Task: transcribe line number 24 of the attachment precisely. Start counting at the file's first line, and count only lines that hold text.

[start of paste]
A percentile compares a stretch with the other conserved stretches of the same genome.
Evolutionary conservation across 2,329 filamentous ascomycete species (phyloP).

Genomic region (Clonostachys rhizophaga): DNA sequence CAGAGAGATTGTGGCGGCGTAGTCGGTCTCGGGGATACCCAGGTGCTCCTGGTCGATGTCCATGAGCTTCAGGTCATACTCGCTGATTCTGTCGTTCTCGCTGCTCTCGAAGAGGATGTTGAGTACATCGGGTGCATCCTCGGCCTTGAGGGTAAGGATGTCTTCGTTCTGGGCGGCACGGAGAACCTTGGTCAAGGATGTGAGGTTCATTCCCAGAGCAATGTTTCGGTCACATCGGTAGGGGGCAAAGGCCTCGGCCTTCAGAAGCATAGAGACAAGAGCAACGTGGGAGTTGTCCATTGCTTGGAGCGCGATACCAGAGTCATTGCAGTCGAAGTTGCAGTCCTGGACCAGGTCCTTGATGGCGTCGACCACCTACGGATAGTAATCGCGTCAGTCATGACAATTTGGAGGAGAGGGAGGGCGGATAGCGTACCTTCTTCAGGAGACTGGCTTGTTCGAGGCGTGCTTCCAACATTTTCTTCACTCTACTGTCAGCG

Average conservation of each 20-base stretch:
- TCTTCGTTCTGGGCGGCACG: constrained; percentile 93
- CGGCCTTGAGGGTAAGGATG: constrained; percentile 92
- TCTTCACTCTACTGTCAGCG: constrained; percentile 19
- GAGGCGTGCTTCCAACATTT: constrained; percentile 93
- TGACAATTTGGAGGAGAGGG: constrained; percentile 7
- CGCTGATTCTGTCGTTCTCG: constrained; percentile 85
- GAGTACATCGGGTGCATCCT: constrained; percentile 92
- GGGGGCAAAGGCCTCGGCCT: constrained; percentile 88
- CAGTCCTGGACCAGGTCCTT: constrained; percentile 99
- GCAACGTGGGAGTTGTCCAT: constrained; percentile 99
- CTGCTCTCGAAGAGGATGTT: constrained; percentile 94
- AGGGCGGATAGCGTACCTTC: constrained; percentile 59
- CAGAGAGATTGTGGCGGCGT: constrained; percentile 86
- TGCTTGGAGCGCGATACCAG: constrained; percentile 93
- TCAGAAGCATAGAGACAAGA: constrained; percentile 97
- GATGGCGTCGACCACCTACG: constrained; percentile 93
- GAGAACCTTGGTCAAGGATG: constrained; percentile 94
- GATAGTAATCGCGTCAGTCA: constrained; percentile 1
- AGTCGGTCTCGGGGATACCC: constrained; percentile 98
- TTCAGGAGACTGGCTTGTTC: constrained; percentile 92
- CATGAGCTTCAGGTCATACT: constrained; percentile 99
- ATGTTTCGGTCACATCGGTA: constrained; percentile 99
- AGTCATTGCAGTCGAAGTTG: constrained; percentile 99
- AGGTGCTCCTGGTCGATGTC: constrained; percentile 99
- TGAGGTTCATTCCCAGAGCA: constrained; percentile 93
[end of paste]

- TTCAGGAGACTGGCTTGTTC: constrained; percentile 92